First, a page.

Anal pain


Anal pain (pain in the bottom) is common. There are things you can do to ease it, but see a GP if you're in a lot of pain or it does not get better.

Common causes of anal pain

Anal pain has many different causes.

Your symptoms might give you an idea of what is causing anal pain. Do not self-diagnose, see a GP if you're worried.

Pooing less than normal for you and pain when pooing -  Constipation

Itchy anus, feeling a lump around the anus, blood on the paper after wiping -  Piles (haemorrhoids)

Sharp pain when pooing, burning pain after doing a poo and blood on the paper after wiping -  Anal fissures

Less often, anal pain can be caused by something else like a sexually transmitted infection (STI) or fungal infection. Rarely, it can be a sign of something serious like anal cancer.

How you can ease or prevent anal pain


  • drink lots of fluid and eat plenty of fibre to keep your poo soft
  • exercise regularly
  • wipe your bottom with damp toilet paper
  • take paracetamol
  • take a warm bath to ease itching and pain
  • put an ice pack (or bag of frozen peas) in a towel on the painful area for up to 20 minutes every 2 to 3 hours


  • do not scratch around your anus
  • do not ignore the urge to poo
  • do not push too hard when pooing
  • do not use fragranced products, such as shower gels or soaps around your anus
  • do not eat spicy food or drink alcohol and caffeine
  • do not lift or carry anything heavy
  • do not take ibuprofen if your anus is bleeding

A pharmacist can help with anal pain

A pharmacist can recommend medicines to reduce constipation and anal pain such as:

  • painkillers like ibuprofen or paracetamol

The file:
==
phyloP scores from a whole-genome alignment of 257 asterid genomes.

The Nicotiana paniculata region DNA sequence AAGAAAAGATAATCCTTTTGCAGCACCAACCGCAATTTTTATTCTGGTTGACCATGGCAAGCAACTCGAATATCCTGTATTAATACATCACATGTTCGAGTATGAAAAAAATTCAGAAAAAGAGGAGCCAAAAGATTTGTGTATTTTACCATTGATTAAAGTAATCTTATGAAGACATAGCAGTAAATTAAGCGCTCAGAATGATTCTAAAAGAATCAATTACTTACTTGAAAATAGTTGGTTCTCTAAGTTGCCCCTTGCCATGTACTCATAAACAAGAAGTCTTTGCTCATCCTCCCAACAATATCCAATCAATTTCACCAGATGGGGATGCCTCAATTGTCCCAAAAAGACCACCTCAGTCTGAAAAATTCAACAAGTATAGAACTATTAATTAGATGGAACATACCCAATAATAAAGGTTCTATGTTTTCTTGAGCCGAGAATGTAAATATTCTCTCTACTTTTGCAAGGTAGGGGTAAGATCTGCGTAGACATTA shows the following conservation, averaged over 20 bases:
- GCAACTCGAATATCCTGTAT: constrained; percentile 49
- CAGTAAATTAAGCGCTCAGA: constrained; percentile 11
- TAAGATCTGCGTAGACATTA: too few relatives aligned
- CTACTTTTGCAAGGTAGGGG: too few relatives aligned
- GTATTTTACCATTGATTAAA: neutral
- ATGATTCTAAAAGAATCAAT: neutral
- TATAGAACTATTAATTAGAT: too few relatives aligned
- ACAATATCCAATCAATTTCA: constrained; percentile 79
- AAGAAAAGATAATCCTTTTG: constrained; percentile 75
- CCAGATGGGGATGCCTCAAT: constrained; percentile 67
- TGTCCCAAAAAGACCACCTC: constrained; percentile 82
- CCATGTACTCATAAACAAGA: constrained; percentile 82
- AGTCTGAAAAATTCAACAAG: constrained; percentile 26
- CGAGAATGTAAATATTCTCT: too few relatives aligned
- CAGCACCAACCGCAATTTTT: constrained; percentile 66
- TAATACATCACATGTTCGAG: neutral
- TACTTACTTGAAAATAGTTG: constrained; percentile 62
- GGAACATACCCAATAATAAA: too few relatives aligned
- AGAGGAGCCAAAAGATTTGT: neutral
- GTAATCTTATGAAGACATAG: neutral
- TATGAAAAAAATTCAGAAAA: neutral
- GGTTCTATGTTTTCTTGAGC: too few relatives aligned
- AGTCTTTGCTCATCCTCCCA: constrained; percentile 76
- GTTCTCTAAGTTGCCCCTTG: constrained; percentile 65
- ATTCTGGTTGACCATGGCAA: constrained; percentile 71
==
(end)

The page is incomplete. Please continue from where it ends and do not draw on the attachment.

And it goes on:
• creams or suppositories (medicines you put into your bottom) to ease itching, pain and swelling
  • medicines that help make it easier to poo (laxatives)

Many pharmacies have private areas if you do not want to be overheard.

See a GP if:

  • anal pain is severe
  • the pain does not improve after a few days
  • you've had blood in your poo or bleeding from your bottom for 3 weeks

Do not feel embarrassed to see a GP. Anal pain is a common problem that they're used to treating.

Ask for an urgent GP appointment or get help from NHS 111 Wales if:

  • you have severe anal pain and you have a high temperature or feel hot and shivery
  • your poo is black or dark red

You can call 111 or get help from 111 online (NHS 111 Wales).

Go to A&E or call 999 if:

  • you're bleeding non-stop from your bottom
  • there's a lot of blood coming from your bottom – for example, the toilet water turns red or you see large blood clots

Treatment for anal pain

Treatment for anal pain depends on what's causing it.

A GP will examine you and may prescribe:

  • a cream or ointment to ease your pain
  • laxatives to help you poo more easily
  • antibiotics if you have an infection

The GP may also recommend changes to your diet or arrange for tests to look for a cause of the anal pain.

Sometimes surgery or other treatments may be needed if the pain is caused by severe anal fissures, piles or fistulas.

The information on this page has been adapted by NHS Wales from original content supplied by NHS UK NHS website
Last Updated: 14/07/2023 09:30:03